Every now and again, Google shares a gem in the form of a doodle on its home page, recognizing dates that have some relevance to history, culture—anything like that. Today’s doodle marks the 100-year anniversary of the iconic Silent Protest Parade where some 10,000 African Americans marched in total silence to protest lynchings and other anti-black violence in America.
Click the doodle, and Google will take you to search results featuring articles and pages about the march. Or, if you click the hyperlink in the small text under the search bar, which reads, “100 years after the Silent Parade, explore America’s history of racial injustice,” Google will redirect you to a landing page on the Equal Justice Initiative’s site that explores how the effects of “racial terror lynchings” are still felt today.
Back in July 28, 1917, the protest led by the National Association for the Advancement of Colored People—including leaders like James Weldon Johnson and W.E.B. Du Bois—drew thousands of African Americans to march from New York City’s Fifth Avenue to Madison Square.
The usual chanting and singing that tend to accompany this sort of protest in the present day was absent. Instead, the protesters carried banners that held slogans such as “Thou Shalt Not Kill,” “Your Hands are Full of Blood” and “Mothers, Do Lynchers Go to Heaven?”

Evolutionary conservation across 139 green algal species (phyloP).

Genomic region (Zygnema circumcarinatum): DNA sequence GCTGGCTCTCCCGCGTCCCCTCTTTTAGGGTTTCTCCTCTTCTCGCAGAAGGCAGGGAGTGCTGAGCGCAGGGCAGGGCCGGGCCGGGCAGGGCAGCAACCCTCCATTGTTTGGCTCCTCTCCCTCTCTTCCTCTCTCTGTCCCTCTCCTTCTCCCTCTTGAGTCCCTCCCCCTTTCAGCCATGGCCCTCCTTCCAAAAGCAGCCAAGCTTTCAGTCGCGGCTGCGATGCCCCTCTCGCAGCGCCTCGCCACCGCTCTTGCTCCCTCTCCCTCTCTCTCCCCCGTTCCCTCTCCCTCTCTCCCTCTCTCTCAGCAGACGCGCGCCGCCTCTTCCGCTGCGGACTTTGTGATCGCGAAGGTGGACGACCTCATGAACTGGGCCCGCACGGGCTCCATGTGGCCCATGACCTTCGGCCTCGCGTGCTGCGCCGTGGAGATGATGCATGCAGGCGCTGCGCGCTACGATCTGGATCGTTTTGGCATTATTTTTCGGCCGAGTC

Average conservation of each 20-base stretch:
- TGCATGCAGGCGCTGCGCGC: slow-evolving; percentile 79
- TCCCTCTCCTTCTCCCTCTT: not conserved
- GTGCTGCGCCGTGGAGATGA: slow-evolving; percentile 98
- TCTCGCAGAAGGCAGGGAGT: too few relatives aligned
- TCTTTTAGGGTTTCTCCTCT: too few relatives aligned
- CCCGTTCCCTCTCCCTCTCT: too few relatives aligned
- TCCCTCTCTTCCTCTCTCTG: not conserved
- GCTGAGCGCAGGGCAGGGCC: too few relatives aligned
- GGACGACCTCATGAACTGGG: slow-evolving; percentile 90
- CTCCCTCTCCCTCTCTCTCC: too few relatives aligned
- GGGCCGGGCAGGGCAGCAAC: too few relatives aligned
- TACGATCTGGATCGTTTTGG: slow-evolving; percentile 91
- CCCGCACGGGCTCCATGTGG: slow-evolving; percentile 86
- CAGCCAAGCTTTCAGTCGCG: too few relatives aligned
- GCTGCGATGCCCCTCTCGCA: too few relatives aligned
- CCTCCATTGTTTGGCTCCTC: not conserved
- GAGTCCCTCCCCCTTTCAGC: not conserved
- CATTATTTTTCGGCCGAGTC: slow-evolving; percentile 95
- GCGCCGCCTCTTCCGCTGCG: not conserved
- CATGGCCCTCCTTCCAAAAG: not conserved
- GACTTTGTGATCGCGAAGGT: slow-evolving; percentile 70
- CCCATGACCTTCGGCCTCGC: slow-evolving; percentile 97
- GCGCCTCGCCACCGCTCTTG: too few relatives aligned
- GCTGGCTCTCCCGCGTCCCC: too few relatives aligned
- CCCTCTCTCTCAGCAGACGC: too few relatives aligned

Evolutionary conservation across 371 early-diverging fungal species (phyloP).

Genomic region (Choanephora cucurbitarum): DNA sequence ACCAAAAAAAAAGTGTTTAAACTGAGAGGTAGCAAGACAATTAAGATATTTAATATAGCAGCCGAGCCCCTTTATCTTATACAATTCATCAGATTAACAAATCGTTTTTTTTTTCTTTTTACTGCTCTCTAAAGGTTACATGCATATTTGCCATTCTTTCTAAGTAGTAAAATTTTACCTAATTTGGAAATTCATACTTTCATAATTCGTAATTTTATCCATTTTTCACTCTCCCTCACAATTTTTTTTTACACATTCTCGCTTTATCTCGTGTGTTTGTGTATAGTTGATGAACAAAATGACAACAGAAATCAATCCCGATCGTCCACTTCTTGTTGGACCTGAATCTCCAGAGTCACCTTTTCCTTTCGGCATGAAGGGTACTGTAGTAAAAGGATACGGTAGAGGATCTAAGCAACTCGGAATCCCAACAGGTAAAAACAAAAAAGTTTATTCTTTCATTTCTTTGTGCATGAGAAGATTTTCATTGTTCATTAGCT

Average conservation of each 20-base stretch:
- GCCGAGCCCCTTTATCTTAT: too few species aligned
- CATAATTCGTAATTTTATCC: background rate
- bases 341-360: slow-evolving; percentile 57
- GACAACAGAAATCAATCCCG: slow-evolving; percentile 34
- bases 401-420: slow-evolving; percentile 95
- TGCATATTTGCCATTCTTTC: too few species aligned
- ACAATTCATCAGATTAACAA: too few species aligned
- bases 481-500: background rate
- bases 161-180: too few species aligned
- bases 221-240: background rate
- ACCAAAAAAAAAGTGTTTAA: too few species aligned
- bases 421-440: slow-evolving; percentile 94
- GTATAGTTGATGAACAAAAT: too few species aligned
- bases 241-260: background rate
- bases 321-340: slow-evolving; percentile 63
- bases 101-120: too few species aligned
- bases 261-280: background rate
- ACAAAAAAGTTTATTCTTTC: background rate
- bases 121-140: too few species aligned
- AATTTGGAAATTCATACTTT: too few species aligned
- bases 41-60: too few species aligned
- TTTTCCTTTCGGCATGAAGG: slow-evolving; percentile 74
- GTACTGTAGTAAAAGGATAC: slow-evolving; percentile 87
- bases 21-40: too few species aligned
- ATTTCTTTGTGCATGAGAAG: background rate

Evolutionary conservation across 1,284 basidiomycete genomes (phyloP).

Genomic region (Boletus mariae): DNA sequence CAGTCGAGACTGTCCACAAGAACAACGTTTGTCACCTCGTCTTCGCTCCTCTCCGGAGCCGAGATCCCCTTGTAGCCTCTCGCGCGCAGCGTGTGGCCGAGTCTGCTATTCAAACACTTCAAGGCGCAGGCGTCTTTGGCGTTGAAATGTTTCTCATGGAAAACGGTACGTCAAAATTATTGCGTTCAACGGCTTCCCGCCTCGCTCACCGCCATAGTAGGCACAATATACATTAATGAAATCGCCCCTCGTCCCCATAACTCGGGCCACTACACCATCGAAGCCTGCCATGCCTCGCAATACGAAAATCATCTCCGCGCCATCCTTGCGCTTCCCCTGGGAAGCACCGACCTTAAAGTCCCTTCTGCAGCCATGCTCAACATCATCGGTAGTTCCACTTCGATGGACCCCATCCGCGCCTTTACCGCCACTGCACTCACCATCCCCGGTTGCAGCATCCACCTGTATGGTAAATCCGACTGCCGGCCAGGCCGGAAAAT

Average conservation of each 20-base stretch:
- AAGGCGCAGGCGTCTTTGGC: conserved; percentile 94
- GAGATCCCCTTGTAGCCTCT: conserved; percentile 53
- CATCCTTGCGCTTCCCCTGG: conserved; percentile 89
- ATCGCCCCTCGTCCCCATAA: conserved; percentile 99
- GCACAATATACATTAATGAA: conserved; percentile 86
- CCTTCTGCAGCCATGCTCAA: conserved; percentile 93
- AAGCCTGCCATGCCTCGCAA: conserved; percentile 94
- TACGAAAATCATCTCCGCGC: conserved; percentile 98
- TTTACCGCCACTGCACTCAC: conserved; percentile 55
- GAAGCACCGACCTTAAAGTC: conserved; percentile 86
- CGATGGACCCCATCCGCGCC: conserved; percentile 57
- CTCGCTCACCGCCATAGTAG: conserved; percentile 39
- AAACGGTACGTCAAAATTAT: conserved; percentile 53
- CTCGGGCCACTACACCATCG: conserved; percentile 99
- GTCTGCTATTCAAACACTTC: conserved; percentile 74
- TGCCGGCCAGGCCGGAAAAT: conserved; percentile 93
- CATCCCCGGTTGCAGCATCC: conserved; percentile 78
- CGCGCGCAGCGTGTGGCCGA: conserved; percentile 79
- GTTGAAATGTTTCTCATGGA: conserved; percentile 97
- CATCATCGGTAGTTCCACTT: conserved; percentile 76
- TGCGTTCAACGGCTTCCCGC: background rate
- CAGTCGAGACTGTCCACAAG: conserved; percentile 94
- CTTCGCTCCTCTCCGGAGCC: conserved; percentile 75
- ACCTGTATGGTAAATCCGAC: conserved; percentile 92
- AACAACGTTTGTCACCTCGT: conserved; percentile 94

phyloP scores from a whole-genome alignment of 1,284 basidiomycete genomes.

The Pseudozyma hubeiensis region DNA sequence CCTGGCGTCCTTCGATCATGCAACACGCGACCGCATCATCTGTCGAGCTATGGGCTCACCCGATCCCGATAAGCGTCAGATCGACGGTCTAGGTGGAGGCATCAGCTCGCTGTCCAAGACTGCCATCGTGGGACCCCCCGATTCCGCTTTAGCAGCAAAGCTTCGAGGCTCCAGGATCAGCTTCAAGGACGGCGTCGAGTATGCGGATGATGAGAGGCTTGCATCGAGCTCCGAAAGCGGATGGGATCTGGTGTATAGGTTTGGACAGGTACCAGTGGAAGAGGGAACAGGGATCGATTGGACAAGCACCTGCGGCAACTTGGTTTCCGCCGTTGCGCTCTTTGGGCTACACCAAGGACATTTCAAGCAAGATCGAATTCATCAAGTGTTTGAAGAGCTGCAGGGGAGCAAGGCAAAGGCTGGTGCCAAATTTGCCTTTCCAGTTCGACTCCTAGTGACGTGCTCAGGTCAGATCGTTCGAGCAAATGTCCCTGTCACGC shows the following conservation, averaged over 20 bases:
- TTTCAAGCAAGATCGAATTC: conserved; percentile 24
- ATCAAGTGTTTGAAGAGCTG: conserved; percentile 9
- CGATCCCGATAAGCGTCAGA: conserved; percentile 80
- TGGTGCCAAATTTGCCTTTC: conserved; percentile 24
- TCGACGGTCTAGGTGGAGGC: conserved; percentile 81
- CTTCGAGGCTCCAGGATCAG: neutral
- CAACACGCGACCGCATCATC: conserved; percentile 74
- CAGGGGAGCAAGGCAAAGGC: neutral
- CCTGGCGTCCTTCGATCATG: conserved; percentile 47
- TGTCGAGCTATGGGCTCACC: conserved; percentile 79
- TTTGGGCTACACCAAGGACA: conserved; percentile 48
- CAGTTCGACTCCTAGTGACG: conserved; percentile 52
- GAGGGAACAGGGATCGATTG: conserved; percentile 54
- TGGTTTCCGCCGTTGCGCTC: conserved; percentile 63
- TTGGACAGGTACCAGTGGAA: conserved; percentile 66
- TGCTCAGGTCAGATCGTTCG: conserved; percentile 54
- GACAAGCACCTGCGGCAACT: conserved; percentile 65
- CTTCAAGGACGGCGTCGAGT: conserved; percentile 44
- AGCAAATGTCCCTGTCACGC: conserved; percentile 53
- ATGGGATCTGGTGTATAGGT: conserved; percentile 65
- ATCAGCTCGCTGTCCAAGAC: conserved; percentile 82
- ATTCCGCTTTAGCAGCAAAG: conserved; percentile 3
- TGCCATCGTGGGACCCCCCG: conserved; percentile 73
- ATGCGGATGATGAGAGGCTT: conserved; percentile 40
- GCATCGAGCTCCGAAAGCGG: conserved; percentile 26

Children and women marched in front wearing all white to represent innocence, while the men marched toward the back in dark suits to symbolize dignity and the determination to stand up for their rights, the Miami Herald notes.
The protest came as a response to the recent lynchings of African Americans, which had grown more and more gruesome in the year leading up to the march. the Herald notes that in May 1916, a mob of 10,000 white Texans in Waco lynched a black farmer, Jesse Washington, who was accused and convicted of raping the wife of his employer. Almost exactly a year later, on May 22, 1917, a black woodcutter, Ell Persons, died after being attacked by over 5,000 white people in Memphis, Tenn., for allegedly raping a white girl.
And then there was the horror of July 2, 1917, when tensions between white and black workers in East St. Louis, Ill., reached a boiling point. For 24 hours, white mobs attacked anyone with dark skin, stabbing, shooting and lynching them—men, women and children alike. Homes were burned, and occupants were gunned down if they attempted to run. It is believed that the death toll was as high as 200.
The 6,000 surviving black residents became refugees in their own country, the Herald notes.
The Silent Parade was the deafening—though silent—voices of the people, joined together in what became one of the first mass demonstrations by black Americans.
Read more at the Miami Herald.